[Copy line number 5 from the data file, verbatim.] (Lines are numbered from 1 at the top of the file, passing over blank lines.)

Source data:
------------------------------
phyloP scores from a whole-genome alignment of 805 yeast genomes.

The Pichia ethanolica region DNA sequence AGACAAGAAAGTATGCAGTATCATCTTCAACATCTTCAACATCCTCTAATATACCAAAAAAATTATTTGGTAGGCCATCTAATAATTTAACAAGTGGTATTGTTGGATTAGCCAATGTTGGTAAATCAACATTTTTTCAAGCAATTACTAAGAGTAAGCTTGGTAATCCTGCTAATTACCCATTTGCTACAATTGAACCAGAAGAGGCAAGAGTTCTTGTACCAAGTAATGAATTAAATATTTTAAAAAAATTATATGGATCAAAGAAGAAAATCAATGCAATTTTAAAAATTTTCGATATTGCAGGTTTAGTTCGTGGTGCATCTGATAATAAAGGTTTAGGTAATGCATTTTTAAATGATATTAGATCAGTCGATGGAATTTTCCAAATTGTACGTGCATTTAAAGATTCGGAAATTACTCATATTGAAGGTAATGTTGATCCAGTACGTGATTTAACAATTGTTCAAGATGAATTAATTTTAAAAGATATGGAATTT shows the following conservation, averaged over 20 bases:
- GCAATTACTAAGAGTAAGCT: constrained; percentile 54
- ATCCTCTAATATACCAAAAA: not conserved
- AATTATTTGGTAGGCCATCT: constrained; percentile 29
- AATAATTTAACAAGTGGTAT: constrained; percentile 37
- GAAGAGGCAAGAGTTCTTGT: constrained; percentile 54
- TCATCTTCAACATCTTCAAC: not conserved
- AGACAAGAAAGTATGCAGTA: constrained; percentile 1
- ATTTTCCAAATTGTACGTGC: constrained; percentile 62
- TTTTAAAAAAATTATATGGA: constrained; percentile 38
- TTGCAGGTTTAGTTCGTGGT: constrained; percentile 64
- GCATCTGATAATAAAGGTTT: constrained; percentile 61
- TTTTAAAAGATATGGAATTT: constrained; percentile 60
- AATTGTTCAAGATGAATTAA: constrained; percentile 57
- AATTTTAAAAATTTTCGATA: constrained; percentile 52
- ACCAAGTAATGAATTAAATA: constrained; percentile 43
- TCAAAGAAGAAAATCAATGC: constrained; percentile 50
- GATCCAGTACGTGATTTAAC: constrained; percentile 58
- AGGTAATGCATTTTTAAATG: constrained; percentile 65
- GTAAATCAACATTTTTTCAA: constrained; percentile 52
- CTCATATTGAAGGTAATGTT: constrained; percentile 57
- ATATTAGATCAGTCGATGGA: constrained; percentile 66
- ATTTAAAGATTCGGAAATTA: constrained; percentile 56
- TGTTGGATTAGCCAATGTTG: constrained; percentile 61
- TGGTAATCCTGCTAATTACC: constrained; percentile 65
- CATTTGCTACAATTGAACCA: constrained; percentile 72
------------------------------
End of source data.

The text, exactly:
- AATTATTTGGTAGGCCATCT: constrained; percentile 29